I saw the beautiful grinning photo this morning of the young daughter of one of my camp counselors from the ‘90s, taken on the first day of camp.
It was typical of my social media feeds these days, replete with photos and messages of my slightly older friends sending off their children to the Jewish camp of their choice, and my peers reflecting on their children just a bit too young for camp, indulging in the dream of when they will do that first send off.
The themes of these posts, stated and unstated, are familiar; from “I can’t wait for my child to have the wonderful social and growth experience that I did” to “I can’t wait for my child to have the Jewish experience that I did” to the implied “I really hope that my child has the wonderful experience that I did and grows into the person and the Jew that I hope they will be.”
The wish that a child will have meaningful social experiences, will form strong connections to their peers and a strong Jewish identity, is one that unites all Jewish parents, especially those who went to camp. I suspect that this desire is no less strong among Jewish parents of children with disabilities, a suspicion supported by my interactions with a number of these parents over the last few months.
I have written extensively on the benefits of Camp for social and societal inclusion. By breaking down some of the physical, spatial, and social barriers that I experienced and by including me fully in camp programs, camp allowed me to have the breadth of experience and growth necessary for successful societal inclusion as an adult.
Today, I’d like to explore a different element of that same inclusive promise, the Jewish experience. It goes without saying that we are working for a world where every synagogue, every bimah (podium), and every Jewish program is fully inclusive. But we are not there yet. In fact, most people with disabilities face significant barriers to participation in the institutions of Jewish life.
As a child, my parents did not yet own a wheelchair van, which meant that my trips to the synagogue involved wrestling me and a manual wheelchair into a car. The synagogue did not yet have an elevator, which meant that I then had to be carried upstairs, and, to this day, the bimah is inaccessible. For my bar mitzvah, I read the Torah from a specially placed folding table.
I like to think that my synagogue would’ve done that for everyone, and, given that my father was the Rabbi, and who the wonderful people in the community were, it probably would have. But I’m certain many people in rural communities can’t even beat the transportation barrier to get there in the first place, let alone take the initiative for the other pieces in a community where they are not yet known. Even as an adult, none of the orthodox synagogues in my portion of the Upper West Side were accessible to me.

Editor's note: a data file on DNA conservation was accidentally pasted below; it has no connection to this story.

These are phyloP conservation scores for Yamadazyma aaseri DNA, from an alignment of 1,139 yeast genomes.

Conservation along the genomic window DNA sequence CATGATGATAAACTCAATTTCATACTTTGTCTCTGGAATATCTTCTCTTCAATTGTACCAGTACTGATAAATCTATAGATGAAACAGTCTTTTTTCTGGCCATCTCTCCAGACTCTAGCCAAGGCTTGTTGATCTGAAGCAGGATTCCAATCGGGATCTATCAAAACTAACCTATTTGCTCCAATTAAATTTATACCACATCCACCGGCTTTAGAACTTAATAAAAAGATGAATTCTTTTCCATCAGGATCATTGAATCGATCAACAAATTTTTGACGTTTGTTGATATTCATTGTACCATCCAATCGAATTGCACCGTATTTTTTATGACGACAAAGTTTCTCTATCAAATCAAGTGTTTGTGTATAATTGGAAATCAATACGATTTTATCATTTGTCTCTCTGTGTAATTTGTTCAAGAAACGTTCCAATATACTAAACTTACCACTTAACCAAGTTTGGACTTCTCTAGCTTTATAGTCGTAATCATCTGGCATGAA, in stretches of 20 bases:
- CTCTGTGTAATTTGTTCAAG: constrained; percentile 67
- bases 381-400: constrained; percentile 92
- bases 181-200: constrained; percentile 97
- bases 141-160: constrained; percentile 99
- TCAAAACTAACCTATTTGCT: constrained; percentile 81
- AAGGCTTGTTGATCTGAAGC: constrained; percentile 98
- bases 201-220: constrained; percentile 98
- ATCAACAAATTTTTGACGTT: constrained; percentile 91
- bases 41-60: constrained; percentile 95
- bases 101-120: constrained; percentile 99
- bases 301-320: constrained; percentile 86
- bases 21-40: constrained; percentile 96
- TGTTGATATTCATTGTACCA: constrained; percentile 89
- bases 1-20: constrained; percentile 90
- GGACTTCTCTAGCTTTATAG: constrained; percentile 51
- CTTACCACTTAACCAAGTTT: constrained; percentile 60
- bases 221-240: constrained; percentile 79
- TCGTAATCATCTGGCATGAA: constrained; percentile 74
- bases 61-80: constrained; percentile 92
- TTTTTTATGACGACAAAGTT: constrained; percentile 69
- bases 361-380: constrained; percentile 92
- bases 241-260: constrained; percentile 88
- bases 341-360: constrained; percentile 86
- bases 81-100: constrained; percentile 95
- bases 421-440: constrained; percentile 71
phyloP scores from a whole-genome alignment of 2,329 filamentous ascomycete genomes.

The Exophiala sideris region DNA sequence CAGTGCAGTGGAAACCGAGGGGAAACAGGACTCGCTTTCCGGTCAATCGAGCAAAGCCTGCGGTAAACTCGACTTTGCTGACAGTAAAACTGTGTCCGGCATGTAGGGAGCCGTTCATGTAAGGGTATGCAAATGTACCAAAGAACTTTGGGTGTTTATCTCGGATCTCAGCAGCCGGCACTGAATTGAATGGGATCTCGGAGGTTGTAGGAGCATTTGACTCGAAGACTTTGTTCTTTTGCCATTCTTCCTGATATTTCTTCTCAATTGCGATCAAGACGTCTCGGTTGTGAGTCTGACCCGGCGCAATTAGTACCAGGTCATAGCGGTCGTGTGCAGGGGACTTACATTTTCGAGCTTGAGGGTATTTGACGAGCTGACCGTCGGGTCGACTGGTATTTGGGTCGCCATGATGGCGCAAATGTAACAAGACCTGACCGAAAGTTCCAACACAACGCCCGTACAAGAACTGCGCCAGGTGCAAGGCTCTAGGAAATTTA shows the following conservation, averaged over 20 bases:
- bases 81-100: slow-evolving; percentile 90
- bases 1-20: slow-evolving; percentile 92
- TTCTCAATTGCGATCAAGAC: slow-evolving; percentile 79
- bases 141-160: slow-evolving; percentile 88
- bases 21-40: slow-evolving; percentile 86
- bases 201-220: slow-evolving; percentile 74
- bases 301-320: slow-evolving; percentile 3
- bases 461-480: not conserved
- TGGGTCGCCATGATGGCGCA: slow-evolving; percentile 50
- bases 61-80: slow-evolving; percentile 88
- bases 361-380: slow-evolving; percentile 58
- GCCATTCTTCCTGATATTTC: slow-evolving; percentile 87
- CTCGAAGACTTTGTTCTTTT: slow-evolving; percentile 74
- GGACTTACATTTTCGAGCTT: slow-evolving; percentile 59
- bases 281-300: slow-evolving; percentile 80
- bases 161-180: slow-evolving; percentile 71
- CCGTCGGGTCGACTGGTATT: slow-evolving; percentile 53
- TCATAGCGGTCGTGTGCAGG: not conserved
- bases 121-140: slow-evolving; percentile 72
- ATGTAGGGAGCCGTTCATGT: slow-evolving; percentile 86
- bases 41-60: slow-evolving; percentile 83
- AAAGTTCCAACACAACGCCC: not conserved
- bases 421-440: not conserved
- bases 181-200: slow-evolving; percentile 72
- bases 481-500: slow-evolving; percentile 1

At camp, getting to services, classes, or Jewish programs, was as simple as getting into a wheelchair and driving that chair to get to a space that had been modified for my access. At camp, I never missed the service, and I read Torah every summer after my bar mitzvah. Eventually, I would teach B’nai Mitzvah (kids about to become bar/bat mitzvah) at camp, a circle of sorts.
Most of the other benefits of camp were those experienced by other children, just more intensified for me as a person with a disability. All kids growing up in rural Connecticut towns benefit from things like camp to meet other Jews. Since my social avenues were even more limited than most, camp was especially important for helping to build my feeling of a Jewish peer group and community.
All kids where I come from have limited opportunities for Jewish learning. In my case, even if I had lived on the Upper West Side of New York, accessibility would have limited my opportunity for Jewish learning. The camp program made those opportunities available for all participants.
What’s more, my access needs were mostly physical barriers. Many children, in order to be included, may require programmatic, practical, or even liturgical modifications. In an ideal world, all synagogues would experiment to promote inclusion, consistent with their understanding of Halacha (Jewish law). In practice, in the world of the synagogue, the settled expectations of dues paying members make change slow and innovation painful.
At camp, modifying prayer and ritual practice to promote learning, growth, and spirituality is a virtual prerequisite of the camp program. Regardless of movement, Judaism itself allows a flexibility of prayer and practice that the synagogue may resist. Embracing that flexibility provides a laboratory for inclusion which the synagogue may not be well-equipped to do. Just as one example, if you are already praying outside, how hard is it to let someone who can’t sit still walk around as they, too, connect with God? The possibilities are endless.
This, then, is my recommendation to Jewish parents of children with disabilities praying that their children may find Jewish connection and inclusion. I have no certain answers, but the power of camp as a vehicle for such inclusion cannot be overstated, and I plead with you to check out the options that are available for you and your child.
Camp helped me to be the Jew that I am today, and while it is neither desirable, nor likely, to turn out carbon copies of that Jew, I hope that camp can help your child become the best possible Jew for them.